“You knew,” I said. “You knew we were going to have to do that.”
He scowled. “Again I tell you, this siege has been laid many times. Some of those involved valkyries. Some involved mastodons. All involved artillery. The most successful used mastodons or valkyries or to protect or assail the disks. We are certainly not the first to use the river.”
From the north came again the high keening sound. Our artillery bombarded what would be the forty-third tower to fall. Jerem Cozak gave that order which sent men out onto the field to redig the trenches. He had given it many times. Some would not come back. That work goes slowly in nearly freezing mud. And the men who went had no mastodons to ride, for those make too good a target for artillery. I abandoned my protest.
The bombardment from the city poured on. A watch later valkyries broke through the lines at the ford again. We caught them high on the slope away from the Light but two mastodons lost their forelegs at the knees to Auger whips. They had to be killed because the White Swarm could not heal them.
Jerem Cozak gave more orders. Artillery was striking the encampment again, and the warlord altered the sequence of our own disks to counter them. Anticipating the Auger’s next maneuver, he then sent a thousand mastodons to charge the crossing and turn the wave of valkyries that would come inevitably in the bombardment’s wake.
And so was born a new creation: the Void, that corner where the western edge of the artillery field, the encampment’s eastern flank, and the southern limit of Kasora’s towers and artillery all converged. It was the same bend of the river where Jerem Cozak had been thrown from the matriarch, but I soon saw that it had been transformed. When our turn came, we charged into an area such that no part of it was not crater, and half of those were filling with blood and muddy water.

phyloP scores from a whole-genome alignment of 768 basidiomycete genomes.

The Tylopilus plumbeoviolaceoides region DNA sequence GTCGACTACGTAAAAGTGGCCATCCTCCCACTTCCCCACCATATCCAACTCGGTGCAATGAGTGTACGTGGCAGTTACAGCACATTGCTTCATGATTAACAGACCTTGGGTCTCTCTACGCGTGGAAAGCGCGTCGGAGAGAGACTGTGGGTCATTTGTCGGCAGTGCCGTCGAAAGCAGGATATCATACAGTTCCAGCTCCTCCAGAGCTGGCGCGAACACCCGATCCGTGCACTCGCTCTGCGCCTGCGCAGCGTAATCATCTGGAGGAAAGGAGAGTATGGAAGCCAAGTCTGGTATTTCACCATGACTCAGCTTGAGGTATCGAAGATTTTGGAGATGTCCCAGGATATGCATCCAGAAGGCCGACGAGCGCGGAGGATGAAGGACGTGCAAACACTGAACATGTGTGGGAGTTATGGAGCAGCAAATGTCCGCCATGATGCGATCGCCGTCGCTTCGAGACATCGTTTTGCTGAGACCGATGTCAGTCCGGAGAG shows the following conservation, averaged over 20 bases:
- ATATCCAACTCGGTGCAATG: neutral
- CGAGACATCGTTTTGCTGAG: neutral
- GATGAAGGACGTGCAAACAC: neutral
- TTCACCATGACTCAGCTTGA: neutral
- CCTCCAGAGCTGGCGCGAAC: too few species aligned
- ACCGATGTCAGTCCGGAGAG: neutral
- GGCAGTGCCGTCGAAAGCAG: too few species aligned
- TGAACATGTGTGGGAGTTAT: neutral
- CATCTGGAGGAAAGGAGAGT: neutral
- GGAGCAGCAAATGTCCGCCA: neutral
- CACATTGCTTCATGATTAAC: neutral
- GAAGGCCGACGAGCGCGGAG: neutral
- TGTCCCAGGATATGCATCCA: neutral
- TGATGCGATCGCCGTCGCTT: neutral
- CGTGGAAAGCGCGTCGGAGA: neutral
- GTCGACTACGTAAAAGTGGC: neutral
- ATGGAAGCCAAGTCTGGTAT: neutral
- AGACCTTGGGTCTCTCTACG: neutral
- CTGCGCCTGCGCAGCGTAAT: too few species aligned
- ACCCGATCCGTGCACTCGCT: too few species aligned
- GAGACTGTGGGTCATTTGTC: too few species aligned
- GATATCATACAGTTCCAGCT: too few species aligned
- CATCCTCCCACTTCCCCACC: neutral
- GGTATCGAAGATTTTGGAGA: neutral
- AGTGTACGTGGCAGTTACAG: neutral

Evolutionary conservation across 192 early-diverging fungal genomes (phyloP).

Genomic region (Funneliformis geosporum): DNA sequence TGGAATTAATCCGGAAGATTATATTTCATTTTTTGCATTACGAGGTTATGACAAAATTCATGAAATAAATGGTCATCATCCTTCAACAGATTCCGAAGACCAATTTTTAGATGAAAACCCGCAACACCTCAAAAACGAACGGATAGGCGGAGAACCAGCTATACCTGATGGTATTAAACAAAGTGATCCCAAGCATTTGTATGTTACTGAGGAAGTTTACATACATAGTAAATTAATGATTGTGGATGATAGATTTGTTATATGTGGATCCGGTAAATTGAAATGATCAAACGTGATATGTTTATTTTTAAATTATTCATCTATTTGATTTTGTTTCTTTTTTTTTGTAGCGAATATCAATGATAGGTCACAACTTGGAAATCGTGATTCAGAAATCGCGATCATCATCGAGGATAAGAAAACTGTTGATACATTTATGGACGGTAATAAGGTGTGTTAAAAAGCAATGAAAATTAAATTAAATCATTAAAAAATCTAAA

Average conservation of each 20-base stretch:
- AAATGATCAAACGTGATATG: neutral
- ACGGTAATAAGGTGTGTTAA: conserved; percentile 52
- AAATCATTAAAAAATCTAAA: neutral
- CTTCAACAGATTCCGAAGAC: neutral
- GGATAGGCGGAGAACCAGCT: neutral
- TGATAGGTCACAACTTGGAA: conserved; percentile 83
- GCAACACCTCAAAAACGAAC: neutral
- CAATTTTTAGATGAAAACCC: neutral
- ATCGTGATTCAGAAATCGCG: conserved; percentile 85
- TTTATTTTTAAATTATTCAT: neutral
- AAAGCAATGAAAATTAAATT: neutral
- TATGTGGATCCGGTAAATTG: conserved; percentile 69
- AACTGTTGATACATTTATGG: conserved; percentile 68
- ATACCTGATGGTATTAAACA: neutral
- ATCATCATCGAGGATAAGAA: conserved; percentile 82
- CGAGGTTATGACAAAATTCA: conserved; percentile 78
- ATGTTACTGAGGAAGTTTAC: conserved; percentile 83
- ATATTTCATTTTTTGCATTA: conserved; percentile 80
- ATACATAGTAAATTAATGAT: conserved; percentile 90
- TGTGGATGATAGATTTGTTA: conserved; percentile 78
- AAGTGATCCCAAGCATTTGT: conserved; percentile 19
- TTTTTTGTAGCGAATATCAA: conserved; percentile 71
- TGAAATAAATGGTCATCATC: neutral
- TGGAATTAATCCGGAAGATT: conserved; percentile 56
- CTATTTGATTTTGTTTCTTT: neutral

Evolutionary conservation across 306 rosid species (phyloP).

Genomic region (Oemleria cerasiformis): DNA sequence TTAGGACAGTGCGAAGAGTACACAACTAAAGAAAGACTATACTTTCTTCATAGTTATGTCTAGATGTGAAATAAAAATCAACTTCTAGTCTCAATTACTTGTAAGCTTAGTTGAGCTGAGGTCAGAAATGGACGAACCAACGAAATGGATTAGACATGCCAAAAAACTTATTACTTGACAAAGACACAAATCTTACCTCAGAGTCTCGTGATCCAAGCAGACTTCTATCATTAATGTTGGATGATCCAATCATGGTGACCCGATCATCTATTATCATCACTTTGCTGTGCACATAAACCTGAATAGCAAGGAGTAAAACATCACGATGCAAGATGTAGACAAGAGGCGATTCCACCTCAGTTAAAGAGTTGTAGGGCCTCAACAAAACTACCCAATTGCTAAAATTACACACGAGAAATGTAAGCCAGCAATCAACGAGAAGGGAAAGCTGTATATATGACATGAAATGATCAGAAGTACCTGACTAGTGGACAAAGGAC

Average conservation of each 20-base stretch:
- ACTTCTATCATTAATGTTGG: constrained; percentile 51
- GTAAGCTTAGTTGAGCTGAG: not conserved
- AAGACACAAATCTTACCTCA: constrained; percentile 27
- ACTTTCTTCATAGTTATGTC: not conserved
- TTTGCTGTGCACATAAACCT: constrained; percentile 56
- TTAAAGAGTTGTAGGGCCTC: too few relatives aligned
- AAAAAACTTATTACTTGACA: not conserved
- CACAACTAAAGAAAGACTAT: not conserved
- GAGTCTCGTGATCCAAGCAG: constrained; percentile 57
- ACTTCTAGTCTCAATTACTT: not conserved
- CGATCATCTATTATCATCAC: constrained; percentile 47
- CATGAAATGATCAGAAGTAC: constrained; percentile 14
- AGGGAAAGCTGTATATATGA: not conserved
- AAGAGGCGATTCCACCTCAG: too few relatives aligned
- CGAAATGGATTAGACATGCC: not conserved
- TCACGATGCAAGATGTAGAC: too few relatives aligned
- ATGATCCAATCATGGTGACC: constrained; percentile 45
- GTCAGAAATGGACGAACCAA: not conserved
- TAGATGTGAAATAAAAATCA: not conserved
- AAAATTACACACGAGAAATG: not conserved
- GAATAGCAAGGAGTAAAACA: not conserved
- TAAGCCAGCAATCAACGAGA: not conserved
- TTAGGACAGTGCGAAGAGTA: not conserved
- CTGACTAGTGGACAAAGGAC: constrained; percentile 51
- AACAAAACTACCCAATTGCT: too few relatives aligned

The infantry whose turn it was to defend had surged out of their trenches, and stood on open ground. To allow their shields to shed the energy of artillery strikes, they also stood in loose formation. Valkyries would cut right through them – unless our infantry were reinforced, at every opportunity, by squads of mastodons. Which, because they had no shields and made such tempting targets for artillery, and because they had no trenches to save them from the Light, could not themselves remain in place, and would have to retreat across the artillery field every one hundred and twenty breaths.
Thus the Void swallowed men and beasts alike, spitting out the lucky ones.